The Curing Habit

When Sonja Boon first asked me to be a part of this project, I don’t think either of us knew what this would bring out of me. She knew about my ties to visual arts and photography, but I had not advertised my connection to food.

Like many students, I have worked in cafes and kitchens to help fund my education. The work is not related to my career choices, but I enjoy it nonetheless. Working in a kitchen means being on my feet for eight hours, and being so busy that the time whips by before I am even aware that it’s passing. It also means indulging in my artistic side in a gratifying way.

Cooking, baking, and preserving are forms of art in and of themselves, and I find them to be richer experiences in sensations than the other ways I create art. Most art makes use of visual or audio sensations, and sometimes the sense of touch. Food involves all senses: taste, smell, touch, sight, and sound. One can hear the sizzle or crunch of food, smell the spices of the seasoning, see the colours of a plate of food with good visual representation, feel the heat and texture with the first bite, and taste the final result.

At the heart of every dish is a pinch of salt, because salt is what brings out the rest of the flavours. It can enhance, strengthen, and bind all the tastes involved in a dish. Never leave out that teaspoon of salt when following a recipe, it makes a world of difference.

While I knew a lot about cooking and baking at the start of this project, I knew very little about preserving food. I rarely had the need to pickle, brine, or cure food… especially when it is more convenient to buy it already processed from the grocery store. I had heard about a business in St. John’s (Cod Sounds) that taught classes on making food from scratch, including curing meat. This was the perfect opportunity to learn about the process and have a better understanding about the ‘salt fish’ aspect of this research project.

It was a four hour class that demonstrated different kinds of curing that are easily done at home. We were shown how to cure salmon, brine Canadian bacon, and how to make sausage. The class was a short, intensive study on what kinds of cuts we would want to use, how to cut them, and what we can do with them. In the end we were given the ingredients for the curing, and the side of pork to make our own Canadian bacon.

While I did make the bacon, I also bought a salmon fillet so I could keep to the nature of this blog and talk about curing fish. The recipe that we were given involved using gin and fennel, but I used chipotle powder, lime, beet, and rum in my salt mixture for the fish. I sprinkled the mixture on both sides of the fillet, put the fish in a container with the rest of the seasoning, covered it in plastic wrap (clinging to the fillet) and weighed it down. It stayed in my refrigerator for a couple of days with me checking on it. Occasionally I flipped it over to make sure it was evenly coated, and when it felt a little hard, I knew I had salt cured my first fish!

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Curing mixture used for salmon.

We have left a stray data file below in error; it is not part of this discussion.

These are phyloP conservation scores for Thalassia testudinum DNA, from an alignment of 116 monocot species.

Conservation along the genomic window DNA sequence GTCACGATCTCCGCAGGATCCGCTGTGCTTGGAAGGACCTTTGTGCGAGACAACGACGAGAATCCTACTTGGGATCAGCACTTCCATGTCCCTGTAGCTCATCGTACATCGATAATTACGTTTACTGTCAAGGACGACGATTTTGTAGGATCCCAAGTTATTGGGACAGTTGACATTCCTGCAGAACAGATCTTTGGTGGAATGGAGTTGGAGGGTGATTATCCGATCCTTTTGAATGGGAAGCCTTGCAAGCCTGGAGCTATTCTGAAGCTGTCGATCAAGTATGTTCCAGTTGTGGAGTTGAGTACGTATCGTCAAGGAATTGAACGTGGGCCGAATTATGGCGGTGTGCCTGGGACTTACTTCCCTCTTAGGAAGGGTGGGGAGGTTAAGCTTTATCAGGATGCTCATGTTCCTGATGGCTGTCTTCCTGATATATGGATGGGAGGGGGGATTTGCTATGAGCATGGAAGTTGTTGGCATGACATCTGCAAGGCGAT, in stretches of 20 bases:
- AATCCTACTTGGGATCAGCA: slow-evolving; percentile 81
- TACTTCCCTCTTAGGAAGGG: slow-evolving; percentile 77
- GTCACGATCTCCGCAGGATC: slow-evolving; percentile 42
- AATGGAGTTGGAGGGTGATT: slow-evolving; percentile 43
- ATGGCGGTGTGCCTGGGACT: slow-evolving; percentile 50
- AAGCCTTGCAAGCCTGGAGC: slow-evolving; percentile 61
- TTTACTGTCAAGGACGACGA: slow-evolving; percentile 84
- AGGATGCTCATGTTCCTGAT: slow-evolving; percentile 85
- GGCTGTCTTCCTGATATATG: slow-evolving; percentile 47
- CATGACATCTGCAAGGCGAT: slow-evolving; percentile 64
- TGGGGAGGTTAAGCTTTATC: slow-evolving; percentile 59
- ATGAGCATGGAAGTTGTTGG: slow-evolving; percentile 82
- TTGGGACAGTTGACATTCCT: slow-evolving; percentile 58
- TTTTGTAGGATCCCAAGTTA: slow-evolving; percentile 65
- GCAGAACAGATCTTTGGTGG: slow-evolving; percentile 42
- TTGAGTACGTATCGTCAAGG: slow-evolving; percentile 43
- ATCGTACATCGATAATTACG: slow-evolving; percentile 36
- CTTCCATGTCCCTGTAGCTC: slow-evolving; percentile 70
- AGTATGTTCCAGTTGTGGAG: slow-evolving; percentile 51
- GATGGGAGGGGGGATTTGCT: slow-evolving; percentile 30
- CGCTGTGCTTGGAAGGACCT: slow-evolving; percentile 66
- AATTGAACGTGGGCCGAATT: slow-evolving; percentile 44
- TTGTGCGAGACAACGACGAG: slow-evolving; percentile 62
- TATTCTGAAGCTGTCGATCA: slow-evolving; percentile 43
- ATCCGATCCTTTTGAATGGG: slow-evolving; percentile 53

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Finished Fillet!

It was salty with a hint of lime and smoke. I had unintentionally nodded towards my history of smoked fish by using chipotle chili powder (that’s what gave it a smoky flavour). The process of curing was so simple, yet I was so happy when it turned out well.

My happiness made me reflect on why I had never done this before. It is easier to just buy bacon, salt fish, or other cured meats from the grocery store, but it is also instant gratification. I waited two days for the fish to be ready, and I waited almost five for the bacon. The prep time was quick and easy, but the time spent waiting is probably the main reason why I hadn’t tried this before now.

Most people feel the stress of needing things like meals to be ready quickly and efficiently. However, the history of curing revolves around a time when everything was done at a much slower pace. Using salt as a curing method has been around since the times of the ancient Egyptians (Ruhlman & Polcyn: 2005). They used salt to preserve fish so that they were able to keep it for longer periods of time, and to trade. The Celts and the Basques also used salt for curing meats, but this was done for transportation of food, and migrations. People needed to preserve food for long voyages by ship or by land so that they had enough food to survive the trip (Ruhlman & Polcyn: 2005).

Without being able to dry, salt, or smoke food, people would not have been able to travel and explore the way that they did. When people talk about salt and life, it is mostly about how too much salt is detrimental to health, but salt has been a key factor to our survival for thousands of years.

Salt cod was a huge part of Newfoundland’s survival because poor refrigeration and a strong fishing industry required preservation of the fish. It was a major food source and was something that they used to trade for Jamaica rum which would lead to Screech rum, currently one of the top rated rums of North America.

This was the first cooking class I have ever taken. Everything that I have learned about cooking has been self taught, pouring through cookbooks, and occasionally having someone show me how to do something. Everything that I have learned through experimentation, reading, and other people always comes back to the same two rules regardless of dietary preferences: try to use local ingredients, and remember the salt.

Ruhlman, Michael and Brian Polcyn. Charcuterie: The Craft of Salting, Smoking, and Curing. New York: W.W. Norton & Co., 2005.

© Tanya Nielsen (tjn710@mun.ca),  2016

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